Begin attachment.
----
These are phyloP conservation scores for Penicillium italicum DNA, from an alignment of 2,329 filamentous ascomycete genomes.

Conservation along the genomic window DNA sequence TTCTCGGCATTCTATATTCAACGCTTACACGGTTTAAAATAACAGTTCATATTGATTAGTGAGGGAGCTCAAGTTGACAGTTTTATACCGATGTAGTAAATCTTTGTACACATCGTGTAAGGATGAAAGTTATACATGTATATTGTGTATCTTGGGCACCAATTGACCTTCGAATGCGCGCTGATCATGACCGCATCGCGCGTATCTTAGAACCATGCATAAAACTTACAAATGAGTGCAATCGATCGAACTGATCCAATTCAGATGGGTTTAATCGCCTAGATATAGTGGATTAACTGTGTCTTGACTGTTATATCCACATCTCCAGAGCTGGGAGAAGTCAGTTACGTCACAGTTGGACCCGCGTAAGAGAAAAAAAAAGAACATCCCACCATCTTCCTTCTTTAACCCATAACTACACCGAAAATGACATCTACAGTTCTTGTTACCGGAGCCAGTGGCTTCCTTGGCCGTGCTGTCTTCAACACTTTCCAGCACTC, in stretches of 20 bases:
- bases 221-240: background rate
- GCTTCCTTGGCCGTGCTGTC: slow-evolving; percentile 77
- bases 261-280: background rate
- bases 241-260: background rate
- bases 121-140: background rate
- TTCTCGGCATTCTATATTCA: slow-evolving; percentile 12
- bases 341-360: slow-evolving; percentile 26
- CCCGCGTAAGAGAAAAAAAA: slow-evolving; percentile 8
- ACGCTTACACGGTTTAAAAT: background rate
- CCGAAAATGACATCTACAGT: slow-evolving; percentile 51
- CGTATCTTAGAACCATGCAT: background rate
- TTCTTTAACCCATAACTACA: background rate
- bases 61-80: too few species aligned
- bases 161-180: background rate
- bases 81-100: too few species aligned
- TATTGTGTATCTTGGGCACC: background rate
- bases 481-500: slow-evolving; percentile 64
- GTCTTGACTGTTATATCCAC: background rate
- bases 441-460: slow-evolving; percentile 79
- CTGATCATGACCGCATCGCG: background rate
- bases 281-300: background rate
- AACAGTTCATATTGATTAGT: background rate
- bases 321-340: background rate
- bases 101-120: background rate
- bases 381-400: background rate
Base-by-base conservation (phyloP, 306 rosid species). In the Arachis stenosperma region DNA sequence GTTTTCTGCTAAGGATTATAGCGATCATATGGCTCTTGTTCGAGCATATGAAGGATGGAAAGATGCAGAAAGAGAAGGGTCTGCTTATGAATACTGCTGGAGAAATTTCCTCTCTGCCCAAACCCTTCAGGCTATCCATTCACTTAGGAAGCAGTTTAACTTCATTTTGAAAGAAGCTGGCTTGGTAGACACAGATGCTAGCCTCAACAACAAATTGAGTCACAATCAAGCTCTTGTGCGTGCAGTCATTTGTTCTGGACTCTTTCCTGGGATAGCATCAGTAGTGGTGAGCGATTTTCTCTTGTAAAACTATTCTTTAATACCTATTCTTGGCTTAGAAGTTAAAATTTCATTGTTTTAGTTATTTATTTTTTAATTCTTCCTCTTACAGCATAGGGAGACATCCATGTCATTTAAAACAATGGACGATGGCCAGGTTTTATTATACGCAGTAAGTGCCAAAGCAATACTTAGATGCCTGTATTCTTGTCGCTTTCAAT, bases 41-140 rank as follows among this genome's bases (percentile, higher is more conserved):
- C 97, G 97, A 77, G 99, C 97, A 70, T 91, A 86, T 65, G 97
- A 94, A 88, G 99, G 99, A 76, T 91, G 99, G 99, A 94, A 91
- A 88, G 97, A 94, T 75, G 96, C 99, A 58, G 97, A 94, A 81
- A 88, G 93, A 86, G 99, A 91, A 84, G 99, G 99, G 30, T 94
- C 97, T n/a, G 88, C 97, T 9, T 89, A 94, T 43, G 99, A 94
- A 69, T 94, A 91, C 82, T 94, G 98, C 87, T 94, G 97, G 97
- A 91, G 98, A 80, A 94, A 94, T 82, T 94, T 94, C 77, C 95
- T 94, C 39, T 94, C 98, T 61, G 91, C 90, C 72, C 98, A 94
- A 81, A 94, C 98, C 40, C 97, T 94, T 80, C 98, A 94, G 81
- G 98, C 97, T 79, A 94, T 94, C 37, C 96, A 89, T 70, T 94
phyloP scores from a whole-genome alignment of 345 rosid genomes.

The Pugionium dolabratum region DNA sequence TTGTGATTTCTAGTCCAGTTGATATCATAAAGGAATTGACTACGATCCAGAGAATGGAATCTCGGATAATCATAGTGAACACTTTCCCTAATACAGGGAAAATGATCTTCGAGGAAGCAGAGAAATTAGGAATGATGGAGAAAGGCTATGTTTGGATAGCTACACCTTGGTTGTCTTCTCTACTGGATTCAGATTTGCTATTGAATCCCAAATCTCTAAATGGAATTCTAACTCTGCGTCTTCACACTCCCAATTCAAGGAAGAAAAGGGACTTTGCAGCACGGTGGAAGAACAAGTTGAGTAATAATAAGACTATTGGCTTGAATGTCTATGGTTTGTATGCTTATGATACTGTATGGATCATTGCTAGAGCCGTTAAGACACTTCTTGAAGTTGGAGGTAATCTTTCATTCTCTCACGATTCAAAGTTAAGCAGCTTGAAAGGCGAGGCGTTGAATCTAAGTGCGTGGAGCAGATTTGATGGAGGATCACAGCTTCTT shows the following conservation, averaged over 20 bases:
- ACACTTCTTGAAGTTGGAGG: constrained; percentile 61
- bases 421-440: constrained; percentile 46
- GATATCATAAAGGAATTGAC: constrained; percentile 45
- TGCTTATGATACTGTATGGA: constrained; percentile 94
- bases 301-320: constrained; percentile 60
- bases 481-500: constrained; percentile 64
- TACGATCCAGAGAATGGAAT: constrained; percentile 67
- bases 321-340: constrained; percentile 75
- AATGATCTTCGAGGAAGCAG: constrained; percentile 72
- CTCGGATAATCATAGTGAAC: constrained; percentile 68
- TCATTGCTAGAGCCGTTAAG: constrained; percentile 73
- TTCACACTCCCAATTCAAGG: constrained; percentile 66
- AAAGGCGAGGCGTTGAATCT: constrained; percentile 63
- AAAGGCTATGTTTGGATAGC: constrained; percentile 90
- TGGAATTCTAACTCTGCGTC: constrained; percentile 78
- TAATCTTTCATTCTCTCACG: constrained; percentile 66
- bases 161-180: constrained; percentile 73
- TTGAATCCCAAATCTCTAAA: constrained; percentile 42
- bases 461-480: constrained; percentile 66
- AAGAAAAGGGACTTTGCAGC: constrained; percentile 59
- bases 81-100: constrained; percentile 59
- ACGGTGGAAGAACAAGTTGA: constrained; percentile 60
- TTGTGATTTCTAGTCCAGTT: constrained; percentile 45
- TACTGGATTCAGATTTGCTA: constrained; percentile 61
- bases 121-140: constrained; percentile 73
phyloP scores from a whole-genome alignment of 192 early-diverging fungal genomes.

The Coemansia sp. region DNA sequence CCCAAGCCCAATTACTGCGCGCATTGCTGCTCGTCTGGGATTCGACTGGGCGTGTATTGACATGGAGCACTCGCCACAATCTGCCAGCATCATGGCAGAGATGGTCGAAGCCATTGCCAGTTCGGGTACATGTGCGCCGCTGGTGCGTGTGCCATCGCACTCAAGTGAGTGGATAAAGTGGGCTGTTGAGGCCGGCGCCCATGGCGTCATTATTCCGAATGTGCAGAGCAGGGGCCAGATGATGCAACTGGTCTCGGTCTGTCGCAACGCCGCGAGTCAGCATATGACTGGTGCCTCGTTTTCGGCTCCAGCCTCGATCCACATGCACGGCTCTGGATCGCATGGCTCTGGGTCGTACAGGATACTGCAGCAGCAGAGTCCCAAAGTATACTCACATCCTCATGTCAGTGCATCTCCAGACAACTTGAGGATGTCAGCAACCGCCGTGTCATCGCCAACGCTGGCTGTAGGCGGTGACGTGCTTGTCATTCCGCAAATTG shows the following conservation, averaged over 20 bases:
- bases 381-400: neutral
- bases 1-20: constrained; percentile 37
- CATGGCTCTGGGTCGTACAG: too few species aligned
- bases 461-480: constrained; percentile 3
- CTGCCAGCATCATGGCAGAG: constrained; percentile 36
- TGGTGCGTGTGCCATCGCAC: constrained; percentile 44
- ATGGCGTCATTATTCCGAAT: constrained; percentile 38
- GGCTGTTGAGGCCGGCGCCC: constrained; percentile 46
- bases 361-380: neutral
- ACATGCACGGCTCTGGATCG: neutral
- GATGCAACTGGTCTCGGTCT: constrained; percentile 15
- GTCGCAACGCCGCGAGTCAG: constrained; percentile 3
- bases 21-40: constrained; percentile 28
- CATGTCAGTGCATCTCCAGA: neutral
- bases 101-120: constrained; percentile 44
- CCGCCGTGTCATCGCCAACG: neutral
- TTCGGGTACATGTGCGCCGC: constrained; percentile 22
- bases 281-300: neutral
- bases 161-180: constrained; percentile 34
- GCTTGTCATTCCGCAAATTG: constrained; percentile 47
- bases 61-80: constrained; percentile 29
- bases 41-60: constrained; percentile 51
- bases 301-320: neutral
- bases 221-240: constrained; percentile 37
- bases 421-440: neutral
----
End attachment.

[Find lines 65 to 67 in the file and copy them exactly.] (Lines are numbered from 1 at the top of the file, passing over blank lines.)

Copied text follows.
- bases 121-140: constrained; percentile 73
phyloP scores from a whole-genome alignment of 192 early-diverging fungal genomes.

The Coemansia sp. region DNA sequence CCCAAGCCCAATTACTGCGCGCATTGCTGCTCGTCTGGGATTCGACTGGGCGTGTATTGACATGGAGCACTCGCCACAATCTGCCAGCATCATGGCAGAGATGGTCGAAGCCATTGCCAGTTCGGGTACATGTGCGCCGCTGGTGCGTGTGCCATCGCACTCAAGTGAGTGGATAAAGTGGGCTGTTGAGGCCGGCGCCCATGGCGTCATTATTCCGAATGTGCAGAGCAGGGGCCAGATGATGCAACTGGTCTCGGTCTGTCGCAACGCCGCGAGTCAGCATATGACTGGTGCCTCGTTTTCGGCTCCAGCCTCGATCCACATGCACGGCTCTGGATCGCATGGCTCTGGGTCGTACAGGATACTGCAGCAGCAGAGTCCCAAAGTATACTCACATCCTCATGTCAGTGCATCTCCAGACAACTTGAGGATGTCAGCAACCGCCGTGTCATCGCCAACGCTGGCTGTAGGCGGTGACGTGCTTGTCATTCCGCAAATTG shows the following conservation, averaged over 20 bases: